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Sunday, Sep 20, 2020

War heroes no longer dominate American politics as they once did

War heroes no longer dominate American politics as they once did

The share of veterans in Congress has fallen faster than in the whole population
FOR TWENTY years, Elaine Luria sailed the seas with America’s navy, rising to the rank of commander.

In January 2019, two years after retiring, she entered the House of Representatives as a member for Virginia’s 2nd district, one of 96 veterans in the 116th Congress.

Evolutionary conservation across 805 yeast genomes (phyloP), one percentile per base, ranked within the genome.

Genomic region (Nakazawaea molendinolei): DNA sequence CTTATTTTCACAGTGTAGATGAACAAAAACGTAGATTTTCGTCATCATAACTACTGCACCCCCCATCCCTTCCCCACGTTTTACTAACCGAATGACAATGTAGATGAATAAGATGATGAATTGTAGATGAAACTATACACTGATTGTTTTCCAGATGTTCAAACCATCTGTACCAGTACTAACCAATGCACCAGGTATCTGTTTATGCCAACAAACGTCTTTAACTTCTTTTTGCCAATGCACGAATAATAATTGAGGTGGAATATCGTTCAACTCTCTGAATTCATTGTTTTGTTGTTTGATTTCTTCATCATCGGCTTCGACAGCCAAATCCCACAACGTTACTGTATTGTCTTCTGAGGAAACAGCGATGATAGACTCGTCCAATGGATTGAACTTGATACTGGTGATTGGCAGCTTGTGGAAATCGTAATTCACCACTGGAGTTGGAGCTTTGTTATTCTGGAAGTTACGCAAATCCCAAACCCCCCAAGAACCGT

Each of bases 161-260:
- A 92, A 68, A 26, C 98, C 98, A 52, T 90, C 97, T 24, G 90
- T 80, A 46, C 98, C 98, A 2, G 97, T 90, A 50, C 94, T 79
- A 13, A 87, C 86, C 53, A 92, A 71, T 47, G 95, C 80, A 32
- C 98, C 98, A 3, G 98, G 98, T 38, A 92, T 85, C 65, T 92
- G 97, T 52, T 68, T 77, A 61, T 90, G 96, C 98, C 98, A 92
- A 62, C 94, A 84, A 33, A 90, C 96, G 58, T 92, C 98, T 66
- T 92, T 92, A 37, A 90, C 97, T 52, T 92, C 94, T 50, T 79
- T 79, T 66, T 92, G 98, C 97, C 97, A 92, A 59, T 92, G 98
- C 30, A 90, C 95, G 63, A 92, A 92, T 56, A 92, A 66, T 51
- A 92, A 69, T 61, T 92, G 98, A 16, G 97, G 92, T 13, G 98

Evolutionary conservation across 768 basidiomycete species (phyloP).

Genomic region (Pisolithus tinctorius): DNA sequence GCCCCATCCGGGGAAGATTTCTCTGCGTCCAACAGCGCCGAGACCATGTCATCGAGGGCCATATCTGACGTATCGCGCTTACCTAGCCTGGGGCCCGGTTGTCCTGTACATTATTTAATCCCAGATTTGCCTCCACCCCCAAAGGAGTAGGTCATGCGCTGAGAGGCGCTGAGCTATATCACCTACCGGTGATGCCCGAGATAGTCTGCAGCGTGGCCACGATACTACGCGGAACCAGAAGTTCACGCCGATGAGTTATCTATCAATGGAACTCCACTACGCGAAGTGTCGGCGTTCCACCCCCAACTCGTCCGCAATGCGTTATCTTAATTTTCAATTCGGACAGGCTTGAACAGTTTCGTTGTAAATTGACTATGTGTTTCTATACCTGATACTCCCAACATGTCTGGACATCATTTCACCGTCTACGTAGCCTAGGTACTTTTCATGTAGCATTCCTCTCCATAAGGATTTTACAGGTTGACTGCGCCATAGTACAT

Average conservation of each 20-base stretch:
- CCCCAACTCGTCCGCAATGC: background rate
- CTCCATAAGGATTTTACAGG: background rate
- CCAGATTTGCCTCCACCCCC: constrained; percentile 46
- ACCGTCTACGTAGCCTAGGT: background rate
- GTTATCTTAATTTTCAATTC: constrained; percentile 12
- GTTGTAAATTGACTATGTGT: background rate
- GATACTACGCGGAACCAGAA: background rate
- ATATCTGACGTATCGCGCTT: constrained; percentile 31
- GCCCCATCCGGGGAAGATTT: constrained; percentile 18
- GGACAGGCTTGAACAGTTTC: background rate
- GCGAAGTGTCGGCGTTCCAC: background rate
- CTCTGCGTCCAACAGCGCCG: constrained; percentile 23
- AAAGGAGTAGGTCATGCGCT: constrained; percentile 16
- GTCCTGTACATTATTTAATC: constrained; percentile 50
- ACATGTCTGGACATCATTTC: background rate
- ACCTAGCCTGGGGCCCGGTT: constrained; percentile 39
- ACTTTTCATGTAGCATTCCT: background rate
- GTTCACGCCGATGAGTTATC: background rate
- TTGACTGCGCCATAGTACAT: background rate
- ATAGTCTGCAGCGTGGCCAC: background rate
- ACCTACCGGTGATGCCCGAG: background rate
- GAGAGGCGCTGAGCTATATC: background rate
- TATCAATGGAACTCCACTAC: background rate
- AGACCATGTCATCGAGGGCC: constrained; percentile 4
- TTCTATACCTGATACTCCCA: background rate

Veterans like Ms Luria remain over-represented in politicsขthey make up 7% of the adult population but nearly three times that share of Congressขbut their numbers have dwindled over the years.

That reflects electoral attitudes to military service that are more ambivalent than America’s valorisation of veterans might suggest. It may also have consequences for the way in which America wages and scrutinises its wars.

Quote of the Day

“If no one had an army, armies would not be needed. But the same can be said of most lobbyists, PR specialists, telemarketers, and corporate lawyers. Also, like literal goons, they have a largely negative impact on society. I think almost anyone would concur that, were all telemarketers to disappear, the world would be a better place.”
― David Graeber, Bullshit Jobs: A Theory

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